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4 Safety Oriented Collaborative Robot Applications 

The 21st century is awash with all sorts of technological advancements. No one would have thought that at one time, we would have robots working with us in the workplace. The first robot was invented in 1954, but there is evidence that there were mechanized figures in human form that date back to the ancient Greek times.

The idea of artificial humans is evident in fiction works as far back as the beginning of the 19th century. However, robotic work began in the 1950s, with the first robot that was programmable and operated digitally being unveiled in 1954. Since then, robotics have come a long way, with industrial and commercial robots being used widely to reduce costs, for accuracy and for jobs too risky for humans.

Collaborative robots (Cobots) were designed to work side by side with humans in a shared workplace. They are unlike the earlier robots which took a lot of time to program and were very complex.

There are several applications for robots. Some of them are safety-oriented, meaning the cobot works at maximum speed, but has sensors that slow them down when a human being comes near. Some of these applications include:

Hand Over Applications

In this scenario, the cobot operates at maximum speed, but safely behind a plane. The robot doesn’t pass the safety plane and a small hand over, the window-like part is left open. Whenever the cobot comes near the window, it automatically senses it and slows down and a human can safely pick and pass items from and to the cobot.

Safety in this situation is ensured by:

  • A fixed perimeter sensor surrounding the fenced-off work area
  • Reduced robot speed at the hand over the area
  • The cobot is never outside the window, rather, a human reaches into the window

This method is clear on how humans should interact with the cobot, and that their only contact should be when the robot is near the window and at reduced speed.

Collaborative Applications

This is a situation where commercial robots and the human worker have to share a workspace for a task that requires collaboration. The cobot runs at maximum speed outside this space or when humans are not nearby. When humans are inside this collaborative space, the cobot must run on reduced speed mode. In collaborative applications, safety is ensured by:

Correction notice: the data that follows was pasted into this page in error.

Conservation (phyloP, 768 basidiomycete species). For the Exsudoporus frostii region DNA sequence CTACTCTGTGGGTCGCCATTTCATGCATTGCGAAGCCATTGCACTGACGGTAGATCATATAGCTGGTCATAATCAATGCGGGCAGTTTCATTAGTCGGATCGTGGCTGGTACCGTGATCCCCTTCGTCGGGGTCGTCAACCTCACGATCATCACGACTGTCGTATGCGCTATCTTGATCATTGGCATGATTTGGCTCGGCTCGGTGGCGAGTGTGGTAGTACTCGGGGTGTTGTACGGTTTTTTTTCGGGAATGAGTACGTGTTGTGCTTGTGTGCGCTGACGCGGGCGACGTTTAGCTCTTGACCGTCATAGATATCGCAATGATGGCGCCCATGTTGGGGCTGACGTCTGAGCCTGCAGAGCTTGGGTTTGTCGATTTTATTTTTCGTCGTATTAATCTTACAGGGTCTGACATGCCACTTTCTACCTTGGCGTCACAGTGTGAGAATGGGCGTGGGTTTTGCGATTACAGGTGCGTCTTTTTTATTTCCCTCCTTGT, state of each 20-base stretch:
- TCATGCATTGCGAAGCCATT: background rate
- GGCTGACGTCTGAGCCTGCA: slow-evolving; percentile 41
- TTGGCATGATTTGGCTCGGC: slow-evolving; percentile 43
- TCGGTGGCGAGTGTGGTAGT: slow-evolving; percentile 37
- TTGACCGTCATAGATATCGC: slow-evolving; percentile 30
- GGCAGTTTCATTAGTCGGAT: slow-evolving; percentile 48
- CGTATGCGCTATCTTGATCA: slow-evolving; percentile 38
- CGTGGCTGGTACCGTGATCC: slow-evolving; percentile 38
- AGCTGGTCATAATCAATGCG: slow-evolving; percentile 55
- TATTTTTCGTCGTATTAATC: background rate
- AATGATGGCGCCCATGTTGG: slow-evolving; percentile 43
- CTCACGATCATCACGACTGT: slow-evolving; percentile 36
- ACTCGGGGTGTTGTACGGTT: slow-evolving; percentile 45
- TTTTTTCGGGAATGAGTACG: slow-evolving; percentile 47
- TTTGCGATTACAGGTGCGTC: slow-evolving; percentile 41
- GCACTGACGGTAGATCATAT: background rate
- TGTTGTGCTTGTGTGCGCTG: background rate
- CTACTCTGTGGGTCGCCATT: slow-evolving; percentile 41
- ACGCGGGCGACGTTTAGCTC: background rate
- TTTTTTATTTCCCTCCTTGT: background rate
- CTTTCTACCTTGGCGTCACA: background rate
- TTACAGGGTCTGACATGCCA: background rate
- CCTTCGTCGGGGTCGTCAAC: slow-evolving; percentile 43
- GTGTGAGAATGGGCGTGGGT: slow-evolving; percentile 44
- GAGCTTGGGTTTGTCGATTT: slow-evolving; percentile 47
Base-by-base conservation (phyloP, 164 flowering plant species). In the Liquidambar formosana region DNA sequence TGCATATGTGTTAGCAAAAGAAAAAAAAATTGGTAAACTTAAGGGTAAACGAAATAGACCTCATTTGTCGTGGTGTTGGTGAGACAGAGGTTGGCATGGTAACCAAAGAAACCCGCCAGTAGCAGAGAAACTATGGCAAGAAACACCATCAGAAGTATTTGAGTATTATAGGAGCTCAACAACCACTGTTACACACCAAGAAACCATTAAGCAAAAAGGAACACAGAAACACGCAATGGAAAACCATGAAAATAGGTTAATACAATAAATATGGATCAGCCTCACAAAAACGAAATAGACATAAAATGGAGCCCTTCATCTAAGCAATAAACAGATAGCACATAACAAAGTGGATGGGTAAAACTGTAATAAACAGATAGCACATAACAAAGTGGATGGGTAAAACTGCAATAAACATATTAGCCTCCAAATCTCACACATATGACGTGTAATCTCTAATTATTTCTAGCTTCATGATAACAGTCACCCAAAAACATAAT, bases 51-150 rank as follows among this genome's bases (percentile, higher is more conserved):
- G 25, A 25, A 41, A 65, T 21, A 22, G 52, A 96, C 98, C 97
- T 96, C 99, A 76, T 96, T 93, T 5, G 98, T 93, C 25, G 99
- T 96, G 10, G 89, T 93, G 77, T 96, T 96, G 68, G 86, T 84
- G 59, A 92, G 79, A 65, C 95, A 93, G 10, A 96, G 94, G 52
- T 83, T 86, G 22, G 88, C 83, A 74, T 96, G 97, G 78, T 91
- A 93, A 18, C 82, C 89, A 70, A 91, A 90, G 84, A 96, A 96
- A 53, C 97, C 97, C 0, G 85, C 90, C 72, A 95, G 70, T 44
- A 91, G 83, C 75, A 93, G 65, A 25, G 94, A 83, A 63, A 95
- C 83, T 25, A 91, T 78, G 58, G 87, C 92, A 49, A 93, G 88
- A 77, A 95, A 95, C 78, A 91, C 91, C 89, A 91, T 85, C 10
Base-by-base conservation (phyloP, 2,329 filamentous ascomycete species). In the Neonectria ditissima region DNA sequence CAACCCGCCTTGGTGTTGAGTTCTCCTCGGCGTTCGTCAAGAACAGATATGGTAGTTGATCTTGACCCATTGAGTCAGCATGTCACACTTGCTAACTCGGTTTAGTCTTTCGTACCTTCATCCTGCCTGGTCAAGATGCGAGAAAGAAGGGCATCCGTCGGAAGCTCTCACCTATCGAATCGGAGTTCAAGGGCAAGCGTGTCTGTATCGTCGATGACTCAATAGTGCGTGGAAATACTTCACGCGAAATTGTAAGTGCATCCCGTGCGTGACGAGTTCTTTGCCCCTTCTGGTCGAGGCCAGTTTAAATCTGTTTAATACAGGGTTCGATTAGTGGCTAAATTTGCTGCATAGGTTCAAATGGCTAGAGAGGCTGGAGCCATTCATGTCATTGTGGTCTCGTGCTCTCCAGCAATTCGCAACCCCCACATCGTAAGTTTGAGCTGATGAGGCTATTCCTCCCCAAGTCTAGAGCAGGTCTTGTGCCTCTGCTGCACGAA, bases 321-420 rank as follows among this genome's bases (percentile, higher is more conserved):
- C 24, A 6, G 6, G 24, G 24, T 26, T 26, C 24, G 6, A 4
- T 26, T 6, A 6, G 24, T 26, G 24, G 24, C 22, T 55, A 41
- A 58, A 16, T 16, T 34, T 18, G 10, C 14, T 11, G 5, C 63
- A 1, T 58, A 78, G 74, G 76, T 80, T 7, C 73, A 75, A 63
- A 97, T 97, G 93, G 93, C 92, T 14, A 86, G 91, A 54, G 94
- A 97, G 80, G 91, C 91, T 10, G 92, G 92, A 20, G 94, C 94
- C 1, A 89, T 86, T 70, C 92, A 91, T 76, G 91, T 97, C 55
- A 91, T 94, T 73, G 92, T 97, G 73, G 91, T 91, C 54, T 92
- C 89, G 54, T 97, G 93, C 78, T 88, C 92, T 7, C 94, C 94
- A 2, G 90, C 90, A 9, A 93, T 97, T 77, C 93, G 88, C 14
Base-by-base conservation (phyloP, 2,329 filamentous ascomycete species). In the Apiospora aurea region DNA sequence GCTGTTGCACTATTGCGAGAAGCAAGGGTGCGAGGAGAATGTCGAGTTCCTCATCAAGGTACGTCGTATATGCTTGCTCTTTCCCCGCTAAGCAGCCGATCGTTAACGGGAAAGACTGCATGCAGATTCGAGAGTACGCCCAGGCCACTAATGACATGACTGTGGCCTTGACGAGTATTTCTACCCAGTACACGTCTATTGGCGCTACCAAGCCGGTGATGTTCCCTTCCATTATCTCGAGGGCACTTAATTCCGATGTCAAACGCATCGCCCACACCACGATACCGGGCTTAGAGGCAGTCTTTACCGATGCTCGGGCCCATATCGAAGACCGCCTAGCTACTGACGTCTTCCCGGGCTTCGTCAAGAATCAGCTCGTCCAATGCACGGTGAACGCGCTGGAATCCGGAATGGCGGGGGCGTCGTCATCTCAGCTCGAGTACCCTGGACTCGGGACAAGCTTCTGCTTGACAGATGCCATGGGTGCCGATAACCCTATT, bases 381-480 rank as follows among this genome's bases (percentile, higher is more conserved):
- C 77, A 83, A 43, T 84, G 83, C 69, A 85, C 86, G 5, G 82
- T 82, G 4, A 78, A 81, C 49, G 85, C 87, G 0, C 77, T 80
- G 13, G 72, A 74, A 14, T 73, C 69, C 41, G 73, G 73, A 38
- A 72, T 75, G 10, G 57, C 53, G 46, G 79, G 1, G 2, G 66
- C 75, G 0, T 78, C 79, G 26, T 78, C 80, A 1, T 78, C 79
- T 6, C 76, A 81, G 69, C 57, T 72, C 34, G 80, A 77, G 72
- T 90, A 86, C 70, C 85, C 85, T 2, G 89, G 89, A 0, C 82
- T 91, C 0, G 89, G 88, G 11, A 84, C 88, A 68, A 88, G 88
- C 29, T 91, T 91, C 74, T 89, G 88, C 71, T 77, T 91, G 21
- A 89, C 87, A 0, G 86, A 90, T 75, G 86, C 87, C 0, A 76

• Using human detection system if using full speed in the shared space
  • If you don’t want to use human detection sensors, always use reduced speed
  • Mark the collaborative work area clearly so workers stay away from the work areas.
  • The robot should automatically stop when someone enters the prohibited area.

Interface Applications

Interface applications are similar to hand over applications, but instead of the small hand over the window, the safety space is surrounded by an entire safety plane. The interface window becomes a virtual barrier or wall and every time the robot approaches this safety area, it comes to a stop. Human workers then pass items to and from the cobot. Safety is ensured by:

  • Using perimeter sensors or fences round the work area
  • Lowered speed around the interface hand over the window
  • The robot has to stop at the interface handover window

Hand-Guided Programming

Hand guiding is a safety application that is rarely thought of as a safety application. The programmer moves the robot to the desired location and saves them to the program. Mot collaborative robots are already safety programmed by the manufacturers and are very safe to use.

Conclusion 

Cobots have come a long way from the bulky robots of yesteryear. They are now safe to work alongside as they have super sensors that slow or stop them completely when a human is near or touches it. This makes them very safe to work within a shared workspace. More research is being carried out towards AI and in few years to come, robots will be more advanced than they are today.

 

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